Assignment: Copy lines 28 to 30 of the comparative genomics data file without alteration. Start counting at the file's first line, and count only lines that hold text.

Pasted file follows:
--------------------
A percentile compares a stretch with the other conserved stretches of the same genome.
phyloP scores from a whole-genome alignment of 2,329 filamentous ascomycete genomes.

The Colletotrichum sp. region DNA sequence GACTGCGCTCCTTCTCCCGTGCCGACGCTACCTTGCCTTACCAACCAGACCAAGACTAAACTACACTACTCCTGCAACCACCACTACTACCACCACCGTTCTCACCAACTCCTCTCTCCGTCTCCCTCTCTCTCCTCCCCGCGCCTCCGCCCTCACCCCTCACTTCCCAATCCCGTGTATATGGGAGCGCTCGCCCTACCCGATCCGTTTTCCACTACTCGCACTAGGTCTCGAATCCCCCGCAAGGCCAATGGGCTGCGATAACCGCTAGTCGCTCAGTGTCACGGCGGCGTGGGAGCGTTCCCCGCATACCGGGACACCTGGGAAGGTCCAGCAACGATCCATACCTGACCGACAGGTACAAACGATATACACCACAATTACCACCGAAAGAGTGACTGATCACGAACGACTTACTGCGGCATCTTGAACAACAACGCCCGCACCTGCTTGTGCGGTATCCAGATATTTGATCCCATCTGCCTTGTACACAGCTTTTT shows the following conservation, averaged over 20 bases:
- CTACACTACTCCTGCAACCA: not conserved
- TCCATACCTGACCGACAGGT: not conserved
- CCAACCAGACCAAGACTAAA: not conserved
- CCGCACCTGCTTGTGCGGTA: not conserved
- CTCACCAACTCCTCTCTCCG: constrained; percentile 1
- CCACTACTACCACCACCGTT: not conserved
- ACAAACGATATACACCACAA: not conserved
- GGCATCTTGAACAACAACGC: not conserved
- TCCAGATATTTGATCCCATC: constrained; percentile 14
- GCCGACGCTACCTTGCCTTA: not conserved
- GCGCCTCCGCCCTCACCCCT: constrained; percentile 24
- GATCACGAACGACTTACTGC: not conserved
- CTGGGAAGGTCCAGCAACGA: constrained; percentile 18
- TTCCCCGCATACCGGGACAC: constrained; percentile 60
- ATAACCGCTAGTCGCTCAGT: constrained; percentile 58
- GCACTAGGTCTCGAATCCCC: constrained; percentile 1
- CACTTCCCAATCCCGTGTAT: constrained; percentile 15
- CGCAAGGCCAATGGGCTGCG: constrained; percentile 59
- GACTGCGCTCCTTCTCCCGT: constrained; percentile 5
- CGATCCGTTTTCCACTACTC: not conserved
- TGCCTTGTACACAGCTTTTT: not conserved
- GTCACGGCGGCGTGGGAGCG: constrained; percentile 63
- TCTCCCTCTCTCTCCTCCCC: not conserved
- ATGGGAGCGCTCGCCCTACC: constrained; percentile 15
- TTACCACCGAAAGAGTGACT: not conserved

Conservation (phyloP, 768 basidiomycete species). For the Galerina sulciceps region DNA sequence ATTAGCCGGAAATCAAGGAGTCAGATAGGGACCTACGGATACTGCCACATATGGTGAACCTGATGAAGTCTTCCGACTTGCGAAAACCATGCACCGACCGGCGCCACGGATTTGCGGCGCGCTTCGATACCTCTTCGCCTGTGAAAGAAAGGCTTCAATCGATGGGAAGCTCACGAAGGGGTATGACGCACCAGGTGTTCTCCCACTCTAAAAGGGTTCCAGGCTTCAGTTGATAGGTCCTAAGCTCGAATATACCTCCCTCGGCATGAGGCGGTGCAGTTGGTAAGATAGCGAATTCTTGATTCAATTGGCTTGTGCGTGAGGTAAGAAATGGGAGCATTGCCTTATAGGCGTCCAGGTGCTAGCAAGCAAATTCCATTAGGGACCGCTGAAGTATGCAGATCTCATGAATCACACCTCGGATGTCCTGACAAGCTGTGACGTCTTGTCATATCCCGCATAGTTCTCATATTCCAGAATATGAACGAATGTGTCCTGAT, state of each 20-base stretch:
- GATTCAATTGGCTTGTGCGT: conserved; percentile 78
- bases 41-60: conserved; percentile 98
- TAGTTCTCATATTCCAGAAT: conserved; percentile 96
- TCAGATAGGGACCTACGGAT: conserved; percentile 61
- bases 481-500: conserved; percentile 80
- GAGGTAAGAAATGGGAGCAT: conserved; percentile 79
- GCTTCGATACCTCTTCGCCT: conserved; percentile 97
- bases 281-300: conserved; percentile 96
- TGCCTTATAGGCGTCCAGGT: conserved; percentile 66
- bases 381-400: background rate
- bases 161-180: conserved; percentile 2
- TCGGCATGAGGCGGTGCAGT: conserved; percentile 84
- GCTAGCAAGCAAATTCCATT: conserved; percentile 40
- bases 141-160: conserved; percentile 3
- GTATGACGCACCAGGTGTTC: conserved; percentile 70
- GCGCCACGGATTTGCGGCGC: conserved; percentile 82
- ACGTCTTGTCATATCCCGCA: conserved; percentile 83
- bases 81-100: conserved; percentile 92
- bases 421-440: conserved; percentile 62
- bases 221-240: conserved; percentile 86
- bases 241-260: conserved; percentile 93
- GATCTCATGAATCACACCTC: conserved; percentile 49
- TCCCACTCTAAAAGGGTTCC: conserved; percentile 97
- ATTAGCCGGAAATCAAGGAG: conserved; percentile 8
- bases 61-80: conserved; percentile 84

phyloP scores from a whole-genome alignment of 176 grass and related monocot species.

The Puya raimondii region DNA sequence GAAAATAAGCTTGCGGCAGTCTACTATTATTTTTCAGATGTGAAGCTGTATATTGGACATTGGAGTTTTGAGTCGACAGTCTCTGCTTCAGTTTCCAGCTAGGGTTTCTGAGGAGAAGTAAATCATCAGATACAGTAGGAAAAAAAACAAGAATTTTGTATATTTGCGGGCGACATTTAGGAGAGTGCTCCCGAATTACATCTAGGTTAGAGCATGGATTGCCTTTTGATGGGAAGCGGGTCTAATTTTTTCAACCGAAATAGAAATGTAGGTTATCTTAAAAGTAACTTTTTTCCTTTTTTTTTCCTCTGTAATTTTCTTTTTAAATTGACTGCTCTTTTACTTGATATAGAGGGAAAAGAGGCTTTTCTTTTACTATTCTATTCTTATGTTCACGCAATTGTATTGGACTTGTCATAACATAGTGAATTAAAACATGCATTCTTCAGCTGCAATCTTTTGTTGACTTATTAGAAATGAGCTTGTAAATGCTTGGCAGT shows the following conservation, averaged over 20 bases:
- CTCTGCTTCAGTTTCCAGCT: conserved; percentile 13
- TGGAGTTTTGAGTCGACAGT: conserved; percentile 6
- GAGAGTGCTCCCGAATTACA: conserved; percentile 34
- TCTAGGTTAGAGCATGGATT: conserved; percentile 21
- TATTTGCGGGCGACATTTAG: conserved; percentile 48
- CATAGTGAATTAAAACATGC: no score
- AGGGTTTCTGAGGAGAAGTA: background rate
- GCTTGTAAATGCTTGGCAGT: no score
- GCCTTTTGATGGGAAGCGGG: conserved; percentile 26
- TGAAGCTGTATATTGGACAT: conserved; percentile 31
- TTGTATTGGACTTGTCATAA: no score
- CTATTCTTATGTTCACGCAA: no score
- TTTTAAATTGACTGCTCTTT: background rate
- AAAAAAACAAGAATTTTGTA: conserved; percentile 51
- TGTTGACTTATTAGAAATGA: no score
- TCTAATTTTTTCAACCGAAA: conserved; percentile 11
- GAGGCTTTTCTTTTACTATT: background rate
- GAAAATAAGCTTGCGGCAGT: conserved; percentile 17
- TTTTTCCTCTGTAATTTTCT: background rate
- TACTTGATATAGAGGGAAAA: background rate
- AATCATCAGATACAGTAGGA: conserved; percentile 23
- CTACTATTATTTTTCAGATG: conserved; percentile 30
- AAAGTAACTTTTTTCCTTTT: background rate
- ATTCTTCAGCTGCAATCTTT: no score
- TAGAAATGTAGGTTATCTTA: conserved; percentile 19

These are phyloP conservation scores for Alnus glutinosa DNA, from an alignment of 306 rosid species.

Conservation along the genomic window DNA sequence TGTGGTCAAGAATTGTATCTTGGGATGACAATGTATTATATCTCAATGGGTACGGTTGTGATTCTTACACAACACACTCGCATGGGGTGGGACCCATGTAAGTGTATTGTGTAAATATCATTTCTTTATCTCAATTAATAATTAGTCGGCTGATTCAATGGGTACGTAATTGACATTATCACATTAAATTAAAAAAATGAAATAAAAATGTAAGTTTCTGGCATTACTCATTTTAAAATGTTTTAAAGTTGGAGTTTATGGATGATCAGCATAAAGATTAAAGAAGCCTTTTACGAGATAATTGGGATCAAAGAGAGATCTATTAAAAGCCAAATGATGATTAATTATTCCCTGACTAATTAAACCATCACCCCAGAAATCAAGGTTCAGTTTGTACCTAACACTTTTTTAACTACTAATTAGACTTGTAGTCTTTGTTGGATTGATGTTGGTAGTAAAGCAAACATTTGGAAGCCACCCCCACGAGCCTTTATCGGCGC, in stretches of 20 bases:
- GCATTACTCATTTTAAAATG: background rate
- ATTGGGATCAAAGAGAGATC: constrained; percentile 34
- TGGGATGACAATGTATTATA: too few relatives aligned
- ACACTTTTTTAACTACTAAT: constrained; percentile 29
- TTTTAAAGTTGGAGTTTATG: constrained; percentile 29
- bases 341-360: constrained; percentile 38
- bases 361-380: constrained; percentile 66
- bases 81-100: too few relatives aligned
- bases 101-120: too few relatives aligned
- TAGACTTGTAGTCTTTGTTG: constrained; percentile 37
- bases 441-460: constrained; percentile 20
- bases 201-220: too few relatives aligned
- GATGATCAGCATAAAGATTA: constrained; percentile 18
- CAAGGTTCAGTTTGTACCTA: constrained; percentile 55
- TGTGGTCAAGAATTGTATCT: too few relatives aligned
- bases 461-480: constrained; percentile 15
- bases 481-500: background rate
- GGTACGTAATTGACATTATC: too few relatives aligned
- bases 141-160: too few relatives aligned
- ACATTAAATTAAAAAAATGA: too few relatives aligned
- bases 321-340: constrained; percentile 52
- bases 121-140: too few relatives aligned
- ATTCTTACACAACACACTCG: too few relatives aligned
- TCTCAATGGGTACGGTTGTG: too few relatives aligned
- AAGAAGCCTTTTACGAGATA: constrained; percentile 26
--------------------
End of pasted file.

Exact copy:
- TTACCACCGAAAGAGTGACT: not conserved

Conservation (phyloP, 768 basidiomycete species). For the Galerina sulciceps region DNA sequence ATTAGCCGGAAATCAAGGAGTCAGATAGGGACCTACGGATACTGCCACATATGGTGAACCTGATGAAGTCTTCCGACTTGCGAAAACCATGCACCGACCGGCGCCACGGATTTGCGGCGCGCTTCGATACCTCTTCGCCTGTGAAAGAAAGGCTTCAATCGATGGGAAGCTCACGAAGGGGTATGACGCACCAGGTGTTCTCCCACTCTAAAAGGGTTCCAGGCTTCAGTTGATAGGTCCTAAGCTCGAATATACCTCCCTCGGCATGAGGCGGTGCAGTTGGTAAGATAGCGAATTCTTGATTCAATTGGCTTGTGCGTGAGGTAAGAAATGGGAGCATTGCCTTATAGGCGTCCAGGTGCTAGCAAGCAAATTCCATTAGGGACCGCTGAAGTATGCAGATCTCATGAATCACACCTCGGATGTCCTGACAAGCTGTGACGTCTTGTCATATCCCGCATAGTTCTCATATTCCAGAATATGAACGAATGTGTCCTGAT, state of each 20-base stretch:
- GATTCAATTGGCTTGTGCGT: conserved; percentile 78